Around this time, Bouchercon announced the theme of the 2019 anthology, Denim, Diamonds and Death. So, I wondered what might happen if my denim-mining duo stumbled upon a cache of diamonds in one of the silver mines. I made more notes and wrote more bits and pieces of a story, and then...nothing. I returned to the story repeatedly, well past the deadline for the Bouchercon anthology. I figured out how the diamonds came to be in the mine, and I sort of knew what I wanted to happen, but the story wasn’t progressing. It had no ending.


I rarely discuss stories-in-progress with other writers, but mid-summer 2020, I posted something here about having a few stories that had hit brick walls. Fellow SleuthSayer Leigh Lundin offered to look at one of them, and I took him up on his offer. He read what I had written and made several suggestions—an important one having to do with weapons of the past—that broke down the wall and allowed me to bring “Denim Mining” to a satisfying conclusion.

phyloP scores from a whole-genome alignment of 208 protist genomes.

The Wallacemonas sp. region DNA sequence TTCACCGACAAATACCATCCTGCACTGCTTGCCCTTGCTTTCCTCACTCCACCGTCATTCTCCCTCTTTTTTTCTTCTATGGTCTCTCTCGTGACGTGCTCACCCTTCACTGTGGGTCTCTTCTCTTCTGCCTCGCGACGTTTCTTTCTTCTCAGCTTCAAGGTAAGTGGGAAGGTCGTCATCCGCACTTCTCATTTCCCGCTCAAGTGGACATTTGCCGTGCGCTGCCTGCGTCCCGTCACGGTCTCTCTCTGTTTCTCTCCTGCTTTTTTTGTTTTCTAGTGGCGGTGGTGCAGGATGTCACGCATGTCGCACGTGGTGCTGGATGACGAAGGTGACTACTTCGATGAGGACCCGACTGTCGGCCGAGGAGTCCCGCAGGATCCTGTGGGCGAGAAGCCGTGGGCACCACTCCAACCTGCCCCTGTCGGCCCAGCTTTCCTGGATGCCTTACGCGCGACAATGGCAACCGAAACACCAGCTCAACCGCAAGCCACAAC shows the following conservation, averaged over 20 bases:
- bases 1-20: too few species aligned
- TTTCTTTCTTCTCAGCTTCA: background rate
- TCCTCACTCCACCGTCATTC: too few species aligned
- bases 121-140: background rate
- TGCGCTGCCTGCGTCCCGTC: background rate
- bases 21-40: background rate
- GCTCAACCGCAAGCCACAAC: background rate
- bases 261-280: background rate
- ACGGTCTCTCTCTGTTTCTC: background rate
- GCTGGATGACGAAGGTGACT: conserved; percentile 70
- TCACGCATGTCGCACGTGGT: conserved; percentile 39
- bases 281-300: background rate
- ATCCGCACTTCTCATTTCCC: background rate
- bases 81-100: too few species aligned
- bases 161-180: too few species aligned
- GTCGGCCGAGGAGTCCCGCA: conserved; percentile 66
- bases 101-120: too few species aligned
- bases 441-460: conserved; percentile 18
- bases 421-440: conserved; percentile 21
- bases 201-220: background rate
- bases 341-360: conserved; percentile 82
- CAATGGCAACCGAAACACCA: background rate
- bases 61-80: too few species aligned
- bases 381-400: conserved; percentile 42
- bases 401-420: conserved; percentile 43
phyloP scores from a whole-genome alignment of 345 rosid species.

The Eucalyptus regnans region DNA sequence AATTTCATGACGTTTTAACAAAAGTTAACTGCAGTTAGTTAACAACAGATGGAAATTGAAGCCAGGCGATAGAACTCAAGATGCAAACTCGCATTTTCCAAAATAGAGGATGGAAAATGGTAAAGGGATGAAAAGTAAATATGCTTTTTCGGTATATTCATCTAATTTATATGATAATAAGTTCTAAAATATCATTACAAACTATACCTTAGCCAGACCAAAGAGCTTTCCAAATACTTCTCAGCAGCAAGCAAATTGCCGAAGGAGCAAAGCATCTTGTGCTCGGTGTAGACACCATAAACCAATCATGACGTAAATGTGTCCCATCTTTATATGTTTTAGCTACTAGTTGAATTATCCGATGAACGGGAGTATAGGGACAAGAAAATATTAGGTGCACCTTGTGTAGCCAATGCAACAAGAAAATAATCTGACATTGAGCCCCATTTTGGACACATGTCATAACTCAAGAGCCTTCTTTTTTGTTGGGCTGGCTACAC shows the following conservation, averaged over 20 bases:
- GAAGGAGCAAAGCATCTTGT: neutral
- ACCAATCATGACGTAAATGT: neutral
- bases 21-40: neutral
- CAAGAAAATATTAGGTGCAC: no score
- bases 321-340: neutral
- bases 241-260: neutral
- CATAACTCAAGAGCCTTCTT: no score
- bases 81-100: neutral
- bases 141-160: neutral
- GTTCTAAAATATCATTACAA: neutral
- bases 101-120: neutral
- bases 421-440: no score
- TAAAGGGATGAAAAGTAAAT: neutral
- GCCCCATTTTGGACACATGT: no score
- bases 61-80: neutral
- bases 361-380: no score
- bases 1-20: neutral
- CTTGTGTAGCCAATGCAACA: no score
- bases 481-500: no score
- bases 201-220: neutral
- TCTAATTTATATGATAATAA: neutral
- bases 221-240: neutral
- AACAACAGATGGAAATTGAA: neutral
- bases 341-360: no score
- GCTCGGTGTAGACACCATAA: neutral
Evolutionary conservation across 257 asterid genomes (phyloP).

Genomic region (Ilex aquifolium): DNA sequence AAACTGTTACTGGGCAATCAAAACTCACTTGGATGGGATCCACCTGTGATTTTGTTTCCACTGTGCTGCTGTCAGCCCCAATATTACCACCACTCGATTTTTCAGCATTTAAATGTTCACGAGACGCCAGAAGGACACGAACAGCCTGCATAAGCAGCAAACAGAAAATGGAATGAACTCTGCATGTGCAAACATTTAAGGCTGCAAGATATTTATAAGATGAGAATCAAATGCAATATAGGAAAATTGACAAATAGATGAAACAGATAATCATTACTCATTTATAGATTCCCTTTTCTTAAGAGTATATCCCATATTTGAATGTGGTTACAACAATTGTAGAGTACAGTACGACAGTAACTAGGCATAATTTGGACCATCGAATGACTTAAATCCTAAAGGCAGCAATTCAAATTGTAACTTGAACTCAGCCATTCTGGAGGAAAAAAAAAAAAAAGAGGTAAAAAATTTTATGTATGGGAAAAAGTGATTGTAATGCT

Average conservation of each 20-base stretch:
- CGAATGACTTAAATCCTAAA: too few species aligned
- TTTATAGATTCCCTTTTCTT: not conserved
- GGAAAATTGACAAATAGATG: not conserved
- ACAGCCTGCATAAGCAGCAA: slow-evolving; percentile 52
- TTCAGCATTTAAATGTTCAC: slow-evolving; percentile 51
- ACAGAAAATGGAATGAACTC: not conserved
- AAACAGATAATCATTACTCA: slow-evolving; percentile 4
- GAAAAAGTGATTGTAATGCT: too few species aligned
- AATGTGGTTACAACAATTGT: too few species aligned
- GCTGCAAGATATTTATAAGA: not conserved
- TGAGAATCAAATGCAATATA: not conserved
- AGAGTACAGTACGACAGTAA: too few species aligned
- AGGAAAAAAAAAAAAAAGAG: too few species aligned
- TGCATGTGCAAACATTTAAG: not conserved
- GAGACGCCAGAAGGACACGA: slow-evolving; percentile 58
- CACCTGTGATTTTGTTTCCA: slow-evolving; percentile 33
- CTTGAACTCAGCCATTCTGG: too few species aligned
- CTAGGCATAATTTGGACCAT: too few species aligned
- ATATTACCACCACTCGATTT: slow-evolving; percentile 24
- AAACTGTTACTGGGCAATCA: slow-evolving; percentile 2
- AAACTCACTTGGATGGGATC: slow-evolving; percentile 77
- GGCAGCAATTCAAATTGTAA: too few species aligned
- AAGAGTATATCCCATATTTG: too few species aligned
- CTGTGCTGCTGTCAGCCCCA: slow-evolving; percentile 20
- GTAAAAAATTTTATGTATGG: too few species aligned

One interesting note is how I structured this story. Most of my stories are linear, with one event happening after the other. “Denim Mining,” though, alternates between the past and the present. The scenes from the past tell the story of how the diamonds wound up in the mine while the scenes in the present tell the story of how the diamonds are discovered. In a sense, “Denim Mining” is two separate stories woven together, but what happens in the past clearly impacts what happens in the present.

For those of you who like to track these kinds of stats: “Denim Mining” was submitted to AHMM on 8/20/20, accepted 7/29/21, and will be published in the May/June 2023 issue.